There are essentially two types of concrete block: aggregate blocks, which as the name suggests contain aggregates; and aircrete blocks, made from a type of concrete that contains air pores and has no aggregates larger than ground sand.
Blocks offer a number of useful attributes, such as good acoustic performance, fire and flood resistance, and thermal mass, which helps provide a stable year-round temperature. From an environmental perspective, they are locally produced and can have a high recycled content, giving them low embodied CO2.
Members of the Concrete Block Association and Aircrete Product Association are signatures of the British Precast sustainability charter. This includes a requirement for annual company third party sustainability audits. They are also part of the Concrete Industry Sustainable Construction Strategy.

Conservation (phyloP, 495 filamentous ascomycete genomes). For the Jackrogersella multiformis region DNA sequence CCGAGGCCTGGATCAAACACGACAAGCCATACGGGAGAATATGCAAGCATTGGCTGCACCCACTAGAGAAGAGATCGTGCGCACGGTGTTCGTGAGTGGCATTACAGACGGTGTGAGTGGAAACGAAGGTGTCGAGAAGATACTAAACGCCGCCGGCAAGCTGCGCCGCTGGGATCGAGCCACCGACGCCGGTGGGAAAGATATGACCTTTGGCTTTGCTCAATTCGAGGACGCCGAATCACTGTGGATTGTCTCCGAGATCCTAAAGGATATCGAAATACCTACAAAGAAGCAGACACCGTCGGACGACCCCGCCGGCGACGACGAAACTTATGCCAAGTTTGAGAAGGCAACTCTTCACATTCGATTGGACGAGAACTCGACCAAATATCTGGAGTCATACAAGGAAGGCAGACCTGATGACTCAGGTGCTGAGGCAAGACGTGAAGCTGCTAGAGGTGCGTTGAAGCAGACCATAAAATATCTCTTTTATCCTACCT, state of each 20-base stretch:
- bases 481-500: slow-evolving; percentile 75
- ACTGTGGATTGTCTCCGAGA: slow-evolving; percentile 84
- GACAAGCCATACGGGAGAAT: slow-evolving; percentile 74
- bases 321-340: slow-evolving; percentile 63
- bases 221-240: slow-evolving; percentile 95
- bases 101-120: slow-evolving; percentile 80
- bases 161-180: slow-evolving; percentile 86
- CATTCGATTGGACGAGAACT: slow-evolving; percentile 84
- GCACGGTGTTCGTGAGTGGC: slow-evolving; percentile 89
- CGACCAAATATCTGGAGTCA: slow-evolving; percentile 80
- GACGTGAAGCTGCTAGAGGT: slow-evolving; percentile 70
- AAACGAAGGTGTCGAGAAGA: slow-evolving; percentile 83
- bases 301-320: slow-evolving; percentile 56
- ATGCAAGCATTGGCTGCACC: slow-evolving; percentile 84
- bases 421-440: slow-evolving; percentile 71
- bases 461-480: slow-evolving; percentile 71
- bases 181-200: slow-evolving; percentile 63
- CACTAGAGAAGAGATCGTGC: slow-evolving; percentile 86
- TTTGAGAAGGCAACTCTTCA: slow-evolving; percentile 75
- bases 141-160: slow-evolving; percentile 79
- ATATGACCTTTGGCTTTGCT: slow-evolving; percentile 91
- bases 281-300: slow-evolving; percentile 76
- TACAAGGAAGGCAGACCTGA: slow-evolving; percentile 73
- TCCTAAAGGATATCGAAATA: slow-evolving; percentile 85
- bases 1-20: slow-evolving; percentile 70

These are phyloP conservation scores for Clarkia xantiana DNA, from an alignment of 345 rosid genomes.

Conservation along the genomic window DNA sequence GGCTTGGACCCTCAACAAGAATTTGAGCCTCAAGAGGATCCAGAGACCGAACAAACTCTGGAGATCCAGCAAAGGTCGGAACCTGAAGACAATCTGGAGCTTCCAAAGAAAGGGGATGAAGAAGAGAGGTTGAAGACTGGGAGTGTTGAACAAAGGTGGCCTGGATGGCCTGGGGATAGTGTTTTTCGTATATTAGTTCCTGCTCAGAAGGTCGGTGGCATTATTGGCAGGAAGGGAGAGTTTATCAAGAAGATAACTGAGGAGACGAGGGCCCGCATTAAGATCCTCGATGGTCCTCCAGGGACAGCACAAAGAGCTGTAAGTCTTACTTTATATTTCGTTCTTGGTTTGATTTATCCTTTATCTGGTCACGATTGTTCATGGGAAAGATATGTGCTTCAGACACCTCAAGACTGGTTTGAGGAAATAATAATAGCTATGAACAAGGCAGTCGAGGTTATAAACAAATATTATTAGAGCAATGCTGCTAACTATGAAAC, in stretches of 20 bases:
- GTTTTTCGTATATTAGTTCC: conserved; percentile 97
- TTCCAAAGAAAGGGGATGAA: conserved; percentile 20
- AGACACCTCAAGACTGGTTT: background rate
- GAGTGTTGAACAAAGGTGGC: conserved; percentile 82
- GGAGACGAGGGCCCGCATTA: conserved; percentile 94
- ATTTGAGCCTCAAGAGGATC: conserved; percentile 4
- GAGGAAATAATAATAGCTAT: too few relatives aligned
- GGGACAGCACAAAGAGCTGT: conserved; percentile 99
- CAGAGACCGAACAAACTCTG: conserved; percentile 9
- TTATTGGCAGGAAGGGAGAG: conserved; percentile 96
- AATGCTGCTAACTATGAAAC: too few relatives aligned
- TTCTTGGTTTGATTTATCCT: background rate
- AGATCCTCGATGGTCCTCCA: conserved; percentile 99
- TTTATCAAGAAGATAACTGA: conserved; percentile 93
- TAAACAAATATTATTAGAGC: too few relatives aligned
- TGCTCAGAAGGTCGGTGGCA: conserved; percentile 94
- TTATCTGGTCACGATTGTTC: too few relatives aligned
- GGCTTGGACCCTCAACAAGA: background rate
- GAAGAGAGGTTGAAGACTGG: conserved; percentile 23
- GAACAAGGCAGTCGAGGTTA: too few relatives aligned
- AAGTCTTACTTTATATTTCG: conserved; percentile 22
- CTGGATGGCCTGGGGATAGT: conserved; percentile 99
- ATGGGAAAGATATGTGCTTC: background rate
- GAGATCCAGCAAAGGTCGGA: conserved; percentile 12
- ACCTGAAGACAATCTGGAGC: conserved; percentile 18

Aggregate blocks come in a wide range of densities and compressive strengths, which are grouped into the three categories of ultra-lightweight, lightweight and dense. Ultra-lightweight and lightweight blocks are manufactured from cement together with one of a variety of natural or man-made expanded aggregates. These include: granulated or foamed blast-furnace slag, expanded clay, pumice, or shale, furnace bottom ash and fly ash from power stations.
Invented in the mid-1920s, aircrete blocks are made from cement, lime, sand, fly ash and water, which are mixed to form slurry. A small amount of aluminium powder is then added, which reacts with the lime to form tiny bubbles, causing the mixture to expand into a ‘cake’. When the mixture is partially set, it is cut to form blocks and then cured in a steam autoclave.